Peter Schiff: Here’s Why Inflation Is Going to Get Worse
“Even if they strip out food and energy, you’re still nowhere near 2%.”
The January CPI report threw cold water on the idea that the Federal Reserve has inflation under control. While the headline annual CPI came down a tick to 6.4%, month-on-month prices rose by 0.5%. After the data came out, Peter Schiff appeared on NTD News to explain why inflation is going to get even worse.
Peter said the January data was bad news for anybody hoping that the Fed had won the inflation fight.
Powell has been talking about disinflation, and from that perspective, we have had numbers that have improved sequentially on a year-over-year basis. But that was bound to happen when you had a rate as high as 9.1, or wherever we peaked out so far.”
But the small 0.1% drop in the annual CPI number wasn’t much of an improvement.
In fact, maybe this is the trough for improvement. Maybe in February, we’re going to see an uptick in the year-over-year inflation number.”
And of course, the 0.5% month-on-month gain was still a pretty big number. Meanwhile, the prior month was revised from -0.1 to +0.1.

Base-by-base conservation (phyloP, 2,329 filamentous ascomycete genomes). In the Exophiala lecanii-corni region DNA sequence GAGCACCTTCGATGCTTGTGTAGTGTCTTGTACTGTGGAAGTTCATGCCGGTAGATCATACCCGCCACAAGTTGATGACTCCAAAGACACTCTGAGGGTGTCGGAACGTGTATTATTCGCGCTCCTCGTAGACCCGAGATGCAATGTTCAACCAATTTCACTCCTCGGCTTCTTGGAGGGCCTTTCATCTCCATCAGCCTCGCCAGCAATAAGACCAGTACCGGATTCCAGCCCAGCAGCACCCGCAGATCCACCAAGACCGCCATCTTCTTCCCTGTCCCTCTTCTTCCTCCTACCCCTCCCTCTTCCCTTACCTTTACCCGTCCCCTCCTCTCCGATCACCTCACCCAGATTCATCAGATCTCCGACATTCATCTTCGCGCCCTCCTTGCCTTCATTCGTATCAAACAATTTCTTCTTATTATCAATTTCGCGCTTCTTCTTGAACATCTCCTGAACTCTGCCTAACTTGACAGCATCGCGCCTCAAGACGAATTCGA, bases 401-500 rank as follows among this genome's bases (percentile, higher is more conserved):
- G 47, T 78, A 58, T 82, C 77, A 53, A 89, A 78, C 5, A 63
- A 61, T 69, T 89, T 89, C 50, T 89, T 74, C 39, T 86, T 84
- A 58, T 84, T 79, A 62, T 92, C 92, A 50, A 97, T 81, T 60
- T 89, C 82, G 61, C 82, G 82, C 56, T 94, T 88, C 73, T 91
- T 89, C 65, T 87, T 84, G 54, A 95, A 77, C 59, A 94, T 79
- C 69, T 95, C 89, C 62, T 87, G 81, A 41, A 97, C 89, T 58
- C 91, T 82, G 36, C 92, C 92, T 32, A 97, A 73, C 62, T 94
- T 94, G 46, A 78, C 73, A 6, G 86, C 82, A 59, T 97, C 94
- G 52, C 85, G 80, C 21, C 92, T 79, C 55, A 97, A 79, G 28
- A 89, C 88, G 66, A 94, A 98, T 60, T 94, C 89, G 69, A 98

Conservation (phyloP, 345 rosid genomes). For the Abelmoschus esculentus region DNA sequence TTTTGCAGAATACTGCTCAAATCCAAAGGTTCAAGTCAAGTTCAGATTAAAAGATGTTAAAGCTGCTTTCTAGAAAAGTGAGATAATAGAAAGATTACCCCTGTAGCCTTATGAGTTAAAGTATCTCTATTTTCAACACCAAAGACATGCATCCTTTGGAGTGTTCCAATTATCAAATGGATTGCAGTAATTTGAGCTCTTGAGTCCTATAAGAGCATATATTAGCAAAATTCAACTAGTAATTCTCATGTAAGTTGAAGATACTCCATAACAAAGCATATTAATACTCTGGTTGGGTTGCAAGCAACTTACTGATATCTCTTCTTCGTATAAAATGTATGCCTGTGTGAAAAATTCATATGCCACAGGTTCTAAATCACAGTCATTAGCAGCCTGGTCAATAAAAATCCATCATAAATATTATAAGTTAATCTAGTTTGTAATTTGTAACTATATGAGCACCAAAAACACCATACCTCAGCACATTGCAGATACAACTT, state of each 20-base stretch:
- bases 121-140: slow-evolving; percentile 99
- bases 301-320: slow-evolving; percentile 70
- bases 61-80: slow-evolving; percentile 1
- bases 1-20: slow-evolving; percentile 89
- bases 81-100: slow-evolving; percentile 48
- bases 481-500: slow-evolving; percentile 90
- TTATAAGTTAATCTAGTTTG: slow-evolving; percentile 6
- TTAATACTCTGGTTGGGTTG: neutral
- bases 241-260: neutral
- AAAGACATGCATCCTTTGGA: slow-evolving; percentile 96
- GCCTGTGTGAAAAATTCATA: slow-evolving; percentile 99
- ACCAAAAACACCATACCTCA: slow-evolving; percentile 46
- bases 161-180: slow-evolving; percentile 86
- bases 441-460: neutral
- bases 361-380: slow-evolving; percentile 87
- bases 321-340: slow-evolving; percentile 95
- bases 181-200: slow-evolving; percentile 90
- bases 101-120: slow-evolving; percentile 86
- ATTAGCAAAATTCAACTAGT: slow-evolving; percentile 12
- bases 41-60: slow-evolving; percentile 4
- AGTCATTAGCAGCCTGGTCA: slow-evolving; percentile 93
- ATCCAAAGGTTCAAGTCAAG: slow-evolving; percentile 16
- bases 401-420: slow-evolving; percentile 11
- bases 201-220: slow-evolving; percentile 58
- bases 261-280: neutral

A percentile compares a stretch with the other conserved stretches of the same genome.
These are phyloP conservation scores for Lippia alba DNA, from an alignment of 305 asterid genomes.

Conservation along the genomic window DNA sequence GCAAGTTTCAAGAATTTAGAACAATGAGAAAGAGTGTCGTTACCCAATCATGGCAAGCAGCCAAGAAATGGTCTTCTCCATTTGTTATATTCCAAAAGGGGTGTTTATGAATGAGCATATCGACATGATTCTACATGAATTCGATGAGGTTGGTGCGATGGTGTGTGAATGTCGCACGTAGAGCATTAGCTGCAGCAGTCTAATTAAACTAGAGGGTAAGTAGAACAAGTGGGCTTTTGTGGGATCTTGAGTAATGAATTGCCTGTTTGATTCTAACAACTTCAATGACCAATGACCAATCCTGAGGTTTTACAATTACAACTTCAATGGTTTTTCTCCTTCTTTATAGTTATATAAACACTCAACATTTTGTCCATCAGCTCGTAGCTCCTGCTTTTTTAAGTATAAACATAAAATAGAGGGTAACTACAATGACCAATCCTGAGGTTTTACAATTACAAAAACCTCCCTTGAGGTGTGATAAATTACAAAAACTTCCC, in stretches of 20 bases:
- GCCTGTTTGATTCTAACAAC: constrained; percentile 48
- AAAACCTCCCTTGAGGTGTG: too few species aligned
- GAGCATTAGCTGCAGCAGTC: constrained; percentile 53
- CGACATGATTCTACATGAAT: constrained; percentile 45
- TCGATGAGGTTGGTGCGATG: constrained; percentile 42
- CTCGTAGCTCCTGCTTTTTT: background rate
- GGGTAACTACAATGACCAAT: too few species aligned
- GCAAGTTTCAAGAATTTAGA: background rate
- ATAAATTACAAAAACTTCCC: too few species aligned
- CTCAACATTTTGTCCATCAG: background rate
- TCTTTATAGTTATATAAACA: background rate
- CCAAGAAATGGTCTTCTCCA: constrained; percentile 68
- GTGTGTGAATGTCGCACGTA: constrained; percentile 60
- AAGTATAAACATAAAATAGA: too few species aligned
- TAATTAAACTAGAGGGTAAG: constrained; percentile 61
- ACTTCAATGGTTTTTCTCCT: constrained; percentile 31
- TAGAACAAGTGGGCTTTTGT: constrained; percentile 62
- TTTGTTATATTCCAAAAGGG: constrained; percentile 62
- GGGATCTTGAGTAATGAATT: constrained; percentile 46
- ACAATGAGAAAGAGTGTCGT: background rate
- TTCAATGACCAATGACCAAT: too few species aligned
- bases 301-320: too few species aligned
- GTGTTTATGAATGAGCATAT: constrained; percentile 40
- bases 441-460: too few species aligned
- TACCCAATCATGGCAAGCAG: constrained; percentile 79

So, inflation is starting to turn back up, and I think we’re going to start to see hotter numbers in future months, and that’s going to throw cold water on the idea that the Fed is finished and can start cutting rates based on victory over inflation.”
The host asked Peter if we are going to get to 2% inflation. Peter emphatically said, No!”
Even if they strip out food and energy, you’re still nowhere near 2%.”
Peter brought up the new buzzword – supercore inflation – noting that it excludes shelter. He said that is even more irrational than excluding food and energy.
But even if you exclude shelter, the year-over-year increase is still 4%. So, that’s double the Fed’s 2% target. So, I don’t think they’re going to get anywhere close to 2% before they start stimulating again. I think we’re going to be in a very severe recession, and we may even be in the midst of another financial crisis. With that backdrop, the Fed is going to start creating inflation, not fighting it.”
Peter pointed out that the central bank and the US government have been creating inflation for more than a decade.
The Fed has barely withdrawn that liquidity. I think we’re still seeing the impact of that and especially the inflation that it unleashed during the COVID pandemic. So, I still think we have a way to go before we catch up. Meanwhile, government policy is still inflationary. We have very expansionary fiscal policy. The government is running enormous budget deficits. That’s highly inflationary. And even though the Fed has raised rates, you still have negative real rates and we’re not encouraging people to save. People are still borrowing as much as they can. The savings rate is near lows. The credit card debt is near record highs. So, the Fed’s rate hikes have not really altered the spending and savings decisions, which I think are key to bringing the inflation rate down. As long as people keep spending, I don’t see any way we’re going to get down to 2%.”